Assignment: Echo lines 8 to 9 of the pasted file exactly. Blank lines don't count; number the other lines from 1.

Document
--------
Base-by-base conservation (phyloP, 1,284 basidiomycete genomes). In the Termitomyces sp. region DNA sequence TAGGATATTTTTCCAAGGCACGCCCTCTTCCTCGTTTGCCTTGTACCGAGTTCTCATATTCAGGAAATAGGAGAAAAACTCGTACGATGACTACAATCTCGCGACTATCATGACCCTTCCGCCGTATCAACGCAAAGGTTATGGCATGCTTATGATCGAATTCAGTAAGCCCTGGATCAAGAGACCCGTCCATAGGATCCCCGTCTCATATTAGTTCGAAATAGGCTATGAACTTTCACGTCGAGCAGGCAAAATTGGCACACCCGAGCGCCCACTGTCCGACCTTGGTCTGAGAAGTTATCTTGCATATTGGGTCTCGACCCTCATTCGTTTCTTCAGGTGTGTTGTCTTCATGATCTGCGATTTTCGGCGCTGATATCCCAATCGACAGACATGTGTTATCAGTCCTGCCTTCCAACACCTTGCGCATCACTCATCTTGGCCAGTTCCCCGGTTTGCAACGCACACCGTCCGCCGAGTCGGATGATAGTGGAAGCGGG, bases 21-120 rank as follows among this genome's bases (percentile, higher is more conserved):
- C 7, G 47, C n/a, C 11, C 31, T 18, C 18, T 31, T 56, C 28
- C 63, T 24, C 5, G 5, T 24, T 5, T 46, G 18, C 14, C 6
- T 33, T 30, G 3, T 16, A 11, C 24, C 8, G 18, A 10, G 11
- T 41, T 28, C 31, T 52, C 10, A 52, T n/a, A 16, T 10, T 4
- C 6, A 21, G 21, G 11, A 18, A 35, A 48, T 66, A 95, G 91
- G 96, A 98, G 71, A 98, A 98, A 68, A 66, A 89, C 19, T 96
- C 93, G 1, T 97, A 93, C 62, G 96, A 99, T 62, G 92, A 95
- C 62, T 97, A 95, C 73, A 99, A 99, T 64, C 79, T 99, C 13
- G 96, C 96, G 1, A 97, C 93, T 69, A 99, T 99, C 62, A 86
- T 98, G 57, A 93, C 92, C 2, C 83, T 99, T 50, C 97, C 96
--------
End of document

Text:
- C 93, G 1, T 97, A 93, C 62, G 96, A 99, T 62, G 92, A 95
- C 62, T 97, A 95, C 73, A 99, A 99, T 64, C 79, T 99, C 13